In search of Dr. Phil’s wife

I hate to admit it, but I occasionally watch “The Dr. Phil Show.” I like to think it keeps me up-to-date on what’s happening in the psyche of America’s middle class. Many times it’s hard to stay tuned, but I’ve developed an “I love to hate the Dr. Phil show” attitude. Dr. Phil is not a bad man. He wants to help people. Trouble is, he projects the notion that only he knows how to fix people, enabling them to heed Dr. Phil’s taped message at the beginning of every show, “I want you to get excited about your life.”

What I find troublesome about this scenario is that Robin’s life appears to be submerged in her husband’s.

The camera often zooms in on Dr. Phil’s wife, Robin, who sometimes shares the stage with Dr. Phil. On one such show we saw Robin sitting on a sofa with “abused” women as she tried to “empower” these women to “take back their lives.” This is not a bad thing to do except that much of the language used to get people “excited about their lives” is tired, trite, built on shibboleths and therefore ultimately ineffective.

What does it mean to “take back your life”? Does it mean to live your life in a way that is consistent with your values? Then say that! But that’s just the beginning. What are your values and just what, exactly, are values? Are these values appropriate as you live in the context of a wider community? Who decides what is appropriate?

Already with these few questions we’ve gone far beyond the scope of what can be handled effectively on a TV show that’s interrupted every whipstitch for a commercial break.

Robin has written a book titled “Inside My Heart: Choosing to Live with Passion and Purpose.” To promote her book, she again shared the stage with Dr. Phil, explaining that she wrote the book to let people know “who I am.” In spite of Dr. Phil’s announcement on that show that “Robin has become America’s new sweetheart,” do we really care? Would we even know Robin if there were no Dr. Phil show? I doubt it.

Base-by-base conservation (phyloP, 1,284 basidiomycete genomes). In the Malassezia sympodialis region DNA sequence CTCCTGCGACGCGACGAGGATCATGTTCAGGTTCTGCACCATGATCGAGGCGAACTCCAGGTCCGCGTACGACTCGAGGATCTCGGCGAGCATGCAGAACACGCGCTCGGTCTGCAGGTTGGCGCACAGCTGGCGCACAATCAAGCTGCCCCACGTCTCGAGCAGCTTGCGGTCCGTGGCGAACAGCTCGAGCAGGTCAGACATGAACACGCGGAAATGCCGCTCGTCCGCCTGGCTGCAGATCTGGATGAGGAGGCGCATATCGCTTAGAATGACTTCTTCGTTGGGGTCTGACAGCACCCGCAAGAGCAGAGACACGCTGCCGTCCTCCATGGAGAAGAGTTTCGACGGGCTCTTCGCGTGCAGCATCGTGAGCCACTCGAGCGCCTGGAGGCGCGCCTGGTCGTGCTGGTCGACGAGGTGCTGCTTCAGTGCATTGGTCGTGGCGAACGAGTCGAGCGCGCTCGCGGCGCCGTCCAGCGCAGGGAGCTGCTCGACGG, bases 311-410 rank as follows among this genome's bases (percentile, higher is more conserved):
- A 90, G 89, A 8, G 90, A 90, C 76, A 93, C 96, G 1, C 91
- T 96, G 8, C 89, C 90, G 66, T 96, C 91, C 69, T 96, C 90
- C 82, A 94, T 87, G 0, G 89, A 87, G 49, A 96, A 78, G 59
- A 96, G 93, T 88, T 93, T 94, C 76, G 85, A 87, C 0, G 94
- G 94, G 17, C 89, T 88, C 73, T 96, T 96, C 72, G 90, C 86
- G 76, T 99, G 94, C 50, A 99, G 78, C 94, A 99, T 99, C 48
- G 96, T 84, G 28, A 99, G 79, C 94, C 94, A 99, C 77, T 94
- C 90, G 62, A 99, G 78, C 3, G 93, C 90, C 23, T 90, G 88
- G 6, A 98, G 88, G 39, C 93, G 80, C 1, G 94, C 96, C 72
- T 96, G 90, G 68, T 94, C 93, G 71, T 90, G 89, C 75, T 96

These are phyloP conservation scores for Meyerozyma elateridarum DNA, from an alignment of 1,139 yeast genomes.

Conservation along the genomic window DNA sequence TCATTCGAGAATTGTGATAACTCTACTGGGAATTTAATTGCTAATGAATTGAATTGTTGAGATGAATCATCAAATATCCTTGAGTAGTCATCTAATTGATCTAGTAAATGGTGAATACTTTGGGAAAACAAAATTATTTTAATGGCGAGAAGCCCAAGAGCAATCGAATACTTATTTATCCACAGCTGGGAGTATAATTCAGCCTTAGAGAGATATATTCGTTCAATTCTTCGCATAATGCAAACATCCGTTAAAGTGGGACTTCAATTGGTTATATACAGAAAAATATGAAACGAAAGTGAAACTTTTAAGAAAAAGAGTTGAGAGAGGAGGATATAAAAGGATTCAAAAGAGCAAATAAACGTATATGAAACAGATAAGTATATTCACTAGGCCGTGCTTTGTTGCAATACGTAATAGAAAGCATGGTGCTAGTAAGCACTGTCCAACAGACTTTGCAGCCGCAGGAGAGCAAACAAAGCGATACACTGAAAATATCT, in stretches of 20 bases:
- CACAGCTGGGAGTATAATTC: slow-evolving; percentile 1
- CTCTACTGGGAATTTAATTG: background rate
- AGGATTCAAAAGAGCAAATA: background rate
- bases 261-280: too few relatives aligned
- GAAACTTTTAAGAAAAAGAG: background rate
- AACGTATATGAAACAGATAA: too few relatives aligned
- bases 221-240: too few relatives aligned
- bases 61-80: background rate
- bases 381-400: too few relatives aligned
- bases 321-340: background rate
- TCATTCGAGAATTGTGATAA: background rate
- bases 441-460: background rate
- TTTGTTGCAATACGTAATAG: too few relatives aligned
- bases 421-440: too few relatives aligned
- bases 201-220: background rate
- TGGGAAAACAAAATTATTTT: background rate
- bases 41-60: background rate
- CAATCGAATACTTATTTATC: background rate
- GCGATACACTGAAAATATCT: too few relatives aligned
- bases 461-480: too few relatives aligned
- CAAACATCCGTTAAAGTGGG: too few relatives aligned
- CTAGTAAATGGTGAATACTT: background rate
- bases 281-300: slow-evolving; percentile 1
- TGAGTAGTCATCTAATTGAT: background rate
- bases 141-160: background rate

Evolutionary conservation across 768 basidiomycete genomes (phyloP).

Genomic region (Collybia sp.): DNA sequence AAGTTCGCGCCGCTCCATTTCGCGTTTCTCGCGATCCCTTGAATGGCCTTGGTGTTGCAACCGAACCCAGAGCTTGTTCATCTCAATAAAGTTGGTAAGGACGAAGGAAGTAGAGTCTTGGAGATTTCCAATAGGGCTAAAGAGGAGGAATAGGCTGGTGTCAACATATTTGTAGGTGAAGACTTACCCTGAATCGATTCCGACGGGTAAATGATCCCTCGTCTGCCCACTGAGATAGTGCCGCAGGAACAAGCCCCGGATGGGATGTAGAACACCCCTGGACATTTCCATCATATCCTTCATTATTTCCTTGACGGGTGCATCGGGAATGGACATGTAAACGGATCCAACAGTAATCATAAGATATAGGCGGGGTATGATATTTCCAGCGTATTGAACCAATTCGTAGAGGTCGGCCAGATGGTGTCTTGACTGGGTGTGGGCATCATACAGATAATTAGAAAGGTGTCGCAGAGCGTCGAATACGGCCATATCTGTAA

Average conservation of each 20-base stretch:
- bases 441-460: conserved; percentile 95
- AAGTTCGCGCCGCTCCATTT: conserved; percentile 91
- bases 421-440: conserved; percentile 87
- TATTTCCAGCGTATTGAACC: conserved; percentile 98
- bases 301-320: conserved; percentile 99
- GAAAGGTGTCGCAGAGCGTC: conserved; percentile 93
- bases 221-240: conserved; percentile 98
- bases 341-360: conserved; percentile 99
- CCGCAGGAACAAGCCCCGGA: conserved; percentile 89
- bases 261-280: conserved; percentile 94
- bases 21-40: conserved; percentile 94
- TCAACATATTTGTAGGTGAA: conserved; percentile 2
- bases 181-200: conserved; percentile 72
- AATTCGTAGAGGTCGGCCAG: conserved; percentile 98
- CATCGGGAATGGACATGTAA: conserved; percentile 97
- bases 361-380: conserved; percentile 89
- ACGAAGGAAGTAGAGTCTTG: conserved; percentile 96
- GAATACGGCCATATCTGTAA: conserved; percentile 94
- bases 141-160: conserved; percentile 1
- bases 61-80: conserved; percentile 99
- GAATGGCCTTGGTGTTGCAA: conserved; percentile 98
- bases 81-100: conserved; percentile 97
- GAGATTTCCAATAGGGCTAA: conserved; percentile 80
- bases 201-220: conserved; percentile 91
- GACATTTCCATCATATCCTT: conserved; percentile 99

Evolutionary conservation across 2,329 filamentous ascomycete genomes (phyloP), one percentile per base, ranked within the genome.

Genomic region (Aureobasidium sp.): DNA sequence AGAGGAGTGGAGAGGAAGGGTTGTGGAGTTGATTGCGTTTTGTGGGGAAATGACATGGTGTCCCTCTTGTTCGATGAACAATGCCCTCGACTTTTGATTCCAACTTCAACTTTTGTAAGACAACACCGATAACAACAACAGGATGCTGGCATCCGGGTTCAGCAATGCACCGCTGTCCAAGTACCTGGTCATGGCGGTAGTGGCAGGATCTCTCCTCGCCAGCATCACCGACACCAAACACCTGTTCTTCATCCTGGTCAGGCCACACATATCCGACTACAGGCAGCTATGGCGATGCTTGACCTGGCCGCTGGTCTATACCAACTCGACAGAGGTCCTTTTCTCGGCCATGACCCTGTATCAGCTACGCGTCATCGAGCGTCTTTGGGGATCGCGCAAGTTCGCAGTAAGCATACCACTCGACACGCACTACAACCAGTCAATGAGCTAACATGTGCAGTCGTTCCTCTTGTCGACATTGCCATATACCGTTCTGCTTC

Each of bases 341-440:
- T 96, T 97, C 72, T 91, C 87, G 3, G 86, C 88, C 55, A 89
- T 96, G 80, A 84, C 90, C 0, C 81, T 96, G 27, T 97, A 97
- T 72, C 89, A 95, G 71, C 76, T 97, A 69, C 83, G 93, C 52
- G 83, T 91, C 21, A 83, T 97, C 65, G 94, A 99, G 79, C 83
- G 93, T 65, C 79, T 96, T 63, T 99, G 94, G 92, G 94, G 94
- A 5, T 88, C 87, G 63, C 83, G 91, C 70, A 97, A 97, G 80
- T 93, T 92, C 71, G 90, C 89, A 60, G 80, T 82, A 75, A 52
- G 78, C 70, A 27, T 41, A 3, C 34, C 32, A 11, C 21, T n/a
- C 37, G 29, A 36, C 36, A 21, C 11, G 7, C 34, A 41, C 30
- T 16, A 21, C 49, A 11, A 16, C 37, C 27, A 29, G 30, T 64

Robin wrote her book “as a woman.” Duh! How else could she write it? Dr. Phil has written several books. I’ve never heard him say, while promoting his books, “I’ve written my books as a man.” That sounds weird. Why doesn’t it sound just as weird when Robin (or any other female author) says she writes “as a woman?”

Robin’s life revolves around “being a woman first, then a wife, and then a mother.” In other words, being a woman, a wife and a mother take up all her time. She noted that a woman she spoke with recently was surprised to discover that Robin attended every taping of “The Dr. Phil Show.”

Robin was astonished that the woman thought it odd “that I would support Philip by attending all of the tapings.” What I find troublesome about this scenario is that Robin’s life appears to be submerged in her husband’s. We know that Robin has run an efficient home and taken good care of her children, deriving a lot of satisfaction from her role as mother. In addition, according to Dr. Phil himself, “Robin has been my soft place to fall.” All of this sounds very nice. But who is Robin? Would we ever hear Dr. Phil (or any other man) say, “I’m a man first, then a husband, and then a father?”

Even more troubling was seeing a woman on that show who found no satisfaction in having become a mother. Dr. Phil had Robin “speak” to this woman. What did Robin say? “Honey,” she said – and I’m paraphrasing – “you must get your hormones checked.”

This isn’t the first time Robin has talked about the importance of women monitoring their hormones, particularly estrogen and progesterone. That’s not bad advice, but haven’t we gotten over being reduced to our reproductive biology?

For centuries women were kept from taking part in the public sphere because of the fact that their wombs wandered around their bodies making them prone to hysteria (the word “womb” comes from the Greek word hyster).

Save us from hysterical women in the public sphere! Work in the public sphere belongs to rational, level-headed men.

Robin, speaking from her heart “as a woman” makes me think we are taking a giant leap backwards. It’s easy on some level to glorify the June Cleaver stay-at-home, support-your-man kind of woman when you have the means to do so (as Robin does). Most women can’t afford it.

But even if they could afford such a lifestyle, why would anybody choose to live a life submerged in another’s? Don’t we balk when we see that, noting that he (or she) needs to “get a life”?

The exception seems to be wives living as conduits for their husbands. Does Robin not have a wider vision of the world than her own family and her role of woman, wife, and mother? Who is she? I want her to get excited about her own life-not some version of her husband’s.

Esther Nelson is a religious studies instructor at VCU.

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